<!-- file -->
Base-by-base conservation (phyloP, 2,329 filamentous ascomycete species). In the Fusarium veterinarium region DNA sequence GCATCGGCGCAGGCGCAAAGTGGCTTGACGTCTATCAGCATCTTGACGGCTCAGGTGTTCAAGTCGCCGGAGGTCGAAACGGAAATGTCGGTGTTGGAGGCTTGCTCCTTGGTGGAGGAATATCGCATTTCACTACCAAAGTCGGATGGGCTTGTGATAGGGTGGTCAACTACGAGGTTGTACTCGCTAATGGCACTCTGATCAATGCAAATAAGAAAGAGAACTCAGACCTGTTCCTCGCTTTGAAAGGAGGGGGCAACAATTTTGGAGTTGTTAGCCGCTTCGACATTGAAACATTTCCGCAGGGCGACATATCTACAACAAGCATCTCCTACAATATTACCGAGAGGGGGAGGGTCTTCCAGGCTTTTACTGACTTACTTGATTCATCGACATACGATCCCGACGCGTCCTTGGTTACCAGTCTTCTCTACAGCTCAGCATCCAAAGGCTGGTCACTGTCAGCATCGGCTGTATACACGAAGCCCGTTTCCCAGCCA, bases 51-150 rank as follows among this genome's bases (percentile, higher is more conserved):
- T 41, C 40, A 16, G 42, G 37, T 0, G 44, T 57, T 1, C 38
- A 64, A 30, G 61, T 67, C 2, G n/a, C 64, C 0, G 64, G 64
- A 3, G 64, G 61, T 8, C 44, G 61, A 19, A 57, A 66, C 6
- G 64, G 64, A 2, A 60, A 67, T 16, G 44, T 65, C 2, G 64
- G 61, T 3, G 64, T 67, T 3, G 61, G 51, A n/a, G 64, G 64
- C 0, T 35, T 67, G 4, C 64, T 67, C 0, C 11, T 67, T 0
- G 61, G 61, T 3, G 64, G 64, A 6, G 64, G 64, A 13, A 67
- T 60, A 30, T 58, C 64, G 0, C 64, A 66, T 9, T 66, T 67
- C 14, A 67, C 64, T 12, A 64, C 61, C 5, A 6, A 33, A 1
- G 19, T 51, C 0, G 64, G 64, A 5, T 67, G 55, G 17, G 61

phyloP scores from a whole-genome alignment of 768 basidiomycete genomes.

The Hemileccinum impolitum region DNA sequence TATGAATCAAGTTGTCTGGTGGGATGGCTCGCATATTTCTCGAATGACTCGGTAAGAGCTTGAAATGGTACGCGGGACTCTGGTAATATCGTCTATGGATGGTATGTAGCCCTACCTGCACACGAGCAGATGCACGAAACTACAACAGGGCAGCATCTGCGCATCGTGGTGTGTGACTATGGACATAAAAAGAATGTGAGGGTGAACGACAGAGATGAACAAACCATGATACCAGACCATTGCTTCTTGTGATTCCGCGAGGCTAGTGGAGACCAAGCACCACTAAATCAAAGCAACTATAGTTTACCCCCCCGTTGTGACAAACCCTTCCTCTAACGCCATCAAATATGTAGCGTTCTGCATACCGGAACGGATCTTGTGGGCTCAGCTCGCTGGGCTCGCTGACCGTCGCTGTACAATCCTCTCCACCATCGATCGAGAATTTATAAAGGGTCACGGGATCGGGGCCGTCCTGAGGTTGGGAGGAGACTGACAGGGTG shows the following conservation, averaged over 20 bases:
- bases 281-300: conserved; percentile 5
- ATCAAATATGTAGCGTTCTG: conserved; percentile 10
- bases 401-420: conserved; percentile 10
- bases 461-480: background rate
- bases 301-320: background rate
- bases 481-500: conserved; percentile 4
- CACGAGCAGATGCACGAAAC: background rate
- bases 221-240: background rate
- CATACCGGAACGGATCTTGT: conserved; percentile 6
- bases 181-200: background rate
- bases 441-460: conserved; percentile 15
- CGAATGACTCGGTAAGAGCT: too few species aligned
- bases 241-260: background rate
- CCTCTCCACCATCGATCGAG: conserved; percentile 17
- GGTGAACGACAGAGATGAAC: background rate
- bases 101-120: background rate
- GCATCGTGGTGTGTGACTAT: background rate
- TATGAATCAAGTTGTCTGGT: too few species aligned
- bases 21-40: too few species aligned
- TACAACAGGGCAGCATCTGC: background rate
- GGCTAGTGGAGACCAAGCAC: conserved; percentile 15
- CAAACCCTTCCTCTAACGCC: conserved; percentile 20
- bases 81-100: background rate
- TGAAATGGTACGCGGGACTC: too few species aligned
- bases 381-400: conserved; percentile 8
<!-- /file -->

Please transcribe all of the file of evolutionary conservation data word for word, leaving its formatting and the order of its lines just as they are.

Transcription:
Base-by-base conservation (phyloP, 2,329 filamentous ascomycete species). In the Fusarium veterinarium region DNA sequence GCATCGGCGCAGGCGCAAAGTGGCTTGACGTCTATCAGCATCTTGACGGCTCAGGTGTTCAAGTCGCCGGAGGTCGAAACGGAAATGTCGGTGTTGGAGGCTTGCTCCTTGGTGGAGGAATATCGCATTTCACTACCAAAGTCGGATGGGCTTGTGATAGGGTGGTCAACTACGAGGTTGTACTCGCTAATGGCACTCTGATCAATGCAAATAAGAAAGAGAACTCAGACCTGTTCCTCGCTTTGAAAGGAGGGGGCAACAATTTTGGAGTTGTTAGCCGCTTCGACATTGAAACATTTCCGCAGGGCGACATATCTACAACAAGCATCTCCTACAATATTACCGAGAGGGGGAGGGTCTTCCAGGCTTTTACTGACTTACTTGATTCATCGACATACGATCCCGACGCGTCCTTGGTTACCAGTCTTCTCTACAGCTCAGCATCCAAAGGCTGGTCACTGTCAGCATCGGCTGTATACACGAAGCCCGTTTCCCAGCCA, bases 51-150 rank as follows among this genome's bases (percentile, higher is more conserved):
- T 41, C 40, A 16, G 42, G 37, T 0, G 44, T 57, T 1, C 38
- A 64, A 30, G 61, T 67, C 2, G n/a, C 64, C 0, G 64, G 64
- A 3, G 64, G 61, T 8, C 44, G 61, A 19, A 57, A 66, C 6
- G 64, G 64, A 2, A 60, A 67, T 16, G 44, T 65, C 2, G 64
- G 61, T 3, G 64, T 67, T 3, G 61, G 51, A n/a, G 64, G 64
- C 0, T 35, T 67, G 4, C 64, T 67, C 0, C 11, T 67, T 0
- G 61, G 61, T 3, G 64, G 64, A 6, G 64, G 64, A 13, A 67
- T 60, A 30, T 58, C 64, G 0, C 64, A 66, T 9, T 66, T 67
- C 14, A 67, C 64, T 12, A 64, C 61, C 5, A 6, A 33, A 1
- G 19, T 51, C 0, G 64, G 64, A 5, T 67, G 55, G 17, G 61

phyloP scores from a whole-genome alignment of 768 basidiomycete genomes.

The Hemileccinum impolitum region DNA sequence TATGAATCAAGTTGTCTGGTGGGATGGCTCGCATATTTCTCGAATGACTCGGTAAGAGCTTGAAATGGTACGCGGGACTCTGGTAATATCGTCTATGGATGGTATGTAGCCCTACCTGCACACGAGCAGATGCACGAAACTACAACAGGGCAGCATCTGCGCATCGTGGTGTGTGACTATGGACATAAAAAGAATGTGAGGGTGAACGACAGAGATGAACAAACCATGATACCAGACCATTGCTTCTTGTGATTCCGCGAGGCTAGTGGAGACCAAGCACCACTAAATCAAAGCAACTATAGTTTACCCCCCCGTTGTGACAAACCCTTCCTCTAACGCCATCAAATATGTAGCGTTCTGCATACCGGAACGGATCTTGTGGGCTCAGCTCGCTGGGCTCGCTGACCGTCGCTGTACAATCCTCTCCACCATCGATCGAGAATTTATAAAGGGTCACGGGATCGGGGCCGTCCTGAGGTTGGGAGGAGACTGACAGGGTG shows the following conservation, averaged over 20 bases:
- bases 281-300: conserved; percentile 5
- ATCAAATATGTAGCGTTCTG: conserved; percentile 10
- bases 401-420: conserved; percentile 10
- bases 461-480: background rate
- bases 301-320: background rate
- bases 481-500: conserved; percentile 4
- CACGAGCAGATGCACGAAAC: background rate
- bases 221-240: background rate
- CATACCGGAACGGATCTTGT: conserved; percentile 6
- bases 181-200: background rate
- bases 441-460: conserved; percentile 15
- CGAATGACTCGGTAAGAGCT: too few species aligned
- bases 241-260: background rate
- CCTCTCCACCATCGATCGAG: conserved; percentile 17
- GGTGAACGACAGAGATGAAC: background rate
- bases 101-120: background rate
- GCATCGTGGTGTGTGACTAT: background rate
- TATGAATCAAGTTGTCTGGT: too few species aligned
- bases 21-40: too few species aligned
- TACAACAGGGCAGCATCTGC: background rate
- GGCTAGTGGAGACCAAGCAC: conserved; percentile 15
- CAAACCCTTCCTCTAACGCC: conserved; percentile 20
- bases 81-100: background rate
- TGAAATGGTACGCGGGACTC: too few species aligned
- bases 381-400: conserved; percentile 8